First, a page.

The History of Windows CE:
Windows CE 1
With the new development project underway, and the lessons of the past under
their belts. The Pegasus team started working on a completely new system. Out
of the WinPad project Pegasus took the overall aspirations brought by the hardware
design, and completely abandoning the code in favour of the newer and far superior
32-bit technologies that Microsoft were developing elsewhere.
Code from the Pulsar project (already Win32) was carried forward into the new
group. The Pulsar RISC code (Reduced Instruction Set Computer) and Kernel were
taken up by the group, and combining the labours of the original groups together
work rapidly began on creating a new Operating System.
Testing of the Pegasus groups output began in early 1995,
under the project code name of Windows Pegasus. Pegasus was to be
used on the new lines of mobile device running on specially designed
hardware. Crucially the hardware requirements would be very strict.
OEM's had to comply with the established guidelines. This meant
that special low power hardware was mandatory. Even with 32-bit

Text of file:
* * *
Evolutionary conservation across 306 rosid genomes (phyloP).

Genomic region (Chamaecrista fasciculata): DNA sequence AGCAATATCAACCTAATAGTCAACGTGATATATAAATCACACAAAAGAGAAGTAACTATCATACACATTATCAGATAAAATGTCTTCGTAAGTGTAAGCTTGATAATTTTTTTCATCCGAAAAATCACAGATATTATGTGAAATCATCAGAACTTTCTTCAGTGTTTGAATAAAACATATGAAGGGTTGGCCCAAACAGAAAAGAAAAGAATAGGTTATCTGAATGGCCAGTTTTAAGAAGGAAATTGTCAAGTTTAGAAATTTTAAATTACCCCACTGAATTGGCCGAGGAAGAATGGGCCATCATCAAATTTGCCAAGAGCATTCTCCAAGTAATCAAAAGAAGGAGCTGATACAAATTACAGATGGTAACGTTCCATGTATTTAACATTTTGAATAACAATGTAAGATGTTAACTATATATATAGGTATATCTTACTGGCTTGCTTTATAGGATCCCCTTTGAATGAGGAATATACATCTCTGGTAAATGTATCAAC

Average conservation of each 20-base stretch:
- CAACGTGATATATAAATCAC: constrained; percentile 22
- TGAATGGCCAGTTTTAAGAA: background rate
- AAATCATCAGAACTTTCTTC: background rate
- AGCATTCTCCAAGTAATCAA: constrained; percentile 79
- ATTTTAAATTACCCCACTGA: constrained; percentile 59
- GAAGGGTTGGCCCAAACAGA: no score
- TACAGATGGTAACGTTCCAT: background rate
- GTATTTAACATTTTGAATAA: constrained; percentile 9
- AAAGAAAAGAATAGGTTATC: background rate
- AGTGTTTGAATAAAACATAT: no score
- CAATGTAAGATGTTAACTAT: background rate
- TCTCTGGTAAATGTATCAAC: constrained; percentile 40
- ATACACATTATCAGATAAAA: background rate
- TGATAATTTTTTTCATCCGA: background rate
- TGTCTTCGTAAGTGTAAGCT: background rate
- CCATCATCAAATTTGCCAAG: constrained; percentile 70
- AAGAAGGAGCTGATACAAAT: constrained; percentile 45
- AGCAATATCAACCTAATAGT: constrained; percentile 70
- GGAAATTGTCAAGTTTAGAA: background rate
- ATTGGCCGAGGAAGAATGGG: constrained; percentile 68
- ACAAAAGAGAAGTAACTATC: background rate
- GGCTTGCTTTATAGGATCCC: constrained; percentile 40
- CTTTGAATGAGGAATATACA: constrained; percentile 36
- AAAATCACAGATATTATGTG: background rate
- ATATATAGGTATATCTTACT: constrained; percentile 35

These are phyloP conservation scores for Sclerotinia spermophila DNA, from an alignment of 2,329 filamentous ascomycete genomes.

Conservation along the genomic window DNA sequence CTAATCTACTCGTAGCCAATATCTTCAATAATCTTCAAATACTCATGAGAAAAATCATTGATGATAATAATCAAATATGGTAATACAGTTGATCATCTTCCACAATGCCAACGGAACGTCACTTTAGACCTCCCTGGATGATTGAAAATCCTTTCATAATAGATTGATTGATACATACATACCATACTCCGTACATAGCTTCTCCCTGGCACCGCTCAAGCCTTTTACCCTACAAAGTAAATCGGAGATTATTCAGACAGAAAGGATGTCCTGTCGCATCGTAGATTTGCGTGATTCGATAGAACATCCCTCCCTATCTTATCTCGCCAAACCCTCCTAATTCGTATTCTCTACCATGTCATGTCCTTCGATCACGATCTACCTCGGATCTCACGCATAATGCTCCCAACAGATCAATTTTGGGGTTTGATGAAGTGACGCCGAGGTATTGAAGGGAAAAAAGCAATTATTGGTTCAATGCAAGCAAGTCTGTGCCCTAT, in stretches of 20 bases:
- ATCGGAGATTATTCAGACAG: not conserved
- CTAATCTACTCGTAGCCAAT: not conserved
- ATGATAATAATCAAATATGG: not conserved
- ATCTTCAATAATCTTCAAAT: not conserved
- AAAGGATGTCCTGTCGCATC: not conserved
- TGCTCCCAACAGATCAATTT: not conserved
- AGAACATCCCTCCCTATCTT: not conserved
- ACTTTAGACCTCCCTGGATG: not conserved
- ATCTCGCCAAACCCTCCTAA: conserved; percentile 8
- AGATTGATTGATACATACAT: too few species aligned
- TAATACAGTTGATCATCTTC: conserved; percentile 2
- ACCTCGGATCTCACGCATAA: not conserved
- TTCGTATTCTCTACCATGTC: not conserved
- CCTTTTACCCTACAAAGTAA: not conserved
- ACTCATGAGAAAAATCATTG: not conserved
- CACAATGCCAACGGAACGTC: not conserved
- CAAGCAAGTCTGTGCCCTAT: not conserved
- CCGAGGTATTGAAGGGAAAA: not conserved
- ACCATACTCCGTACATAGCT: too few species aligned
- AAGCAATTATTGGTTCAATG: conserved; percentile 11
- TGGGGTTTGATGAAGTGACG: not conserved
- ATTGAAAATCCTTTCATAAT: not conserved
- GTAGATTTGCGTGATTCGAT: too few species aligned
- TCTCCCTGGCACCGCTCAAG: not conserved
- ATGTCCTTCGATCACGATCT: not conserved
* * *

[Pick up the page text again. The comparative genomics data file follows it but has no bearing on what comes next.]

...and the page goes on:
Processors these demands solved the Battery problems experienced
Microsoft created a reference platform specification, which the Pegasus group
saw to be the ideal format for the new device. This specification was sent to
the seven hardware partners signed up to produce the hardware for the new Windows
operating system. The Pegasus Reference Platform dictated that all devices must
- A pocket form factor; size should not exceed 18x10x2.5 cm (7x4x1
- Power supplied by two AA batteries
- Weigh less than 500g (1 pound)
- QWERTY keyboard containing standard keys Ctrl, Alt and Shift)
- LCD touch screen display of 480x240 pixels with 4 grayscales
and 2 bits per pixel
- Stylus to use like a mouse on the touch screen
- Minimum of 4 MB of ROM
- Minimum of 2 MB of RAM with a redundant power source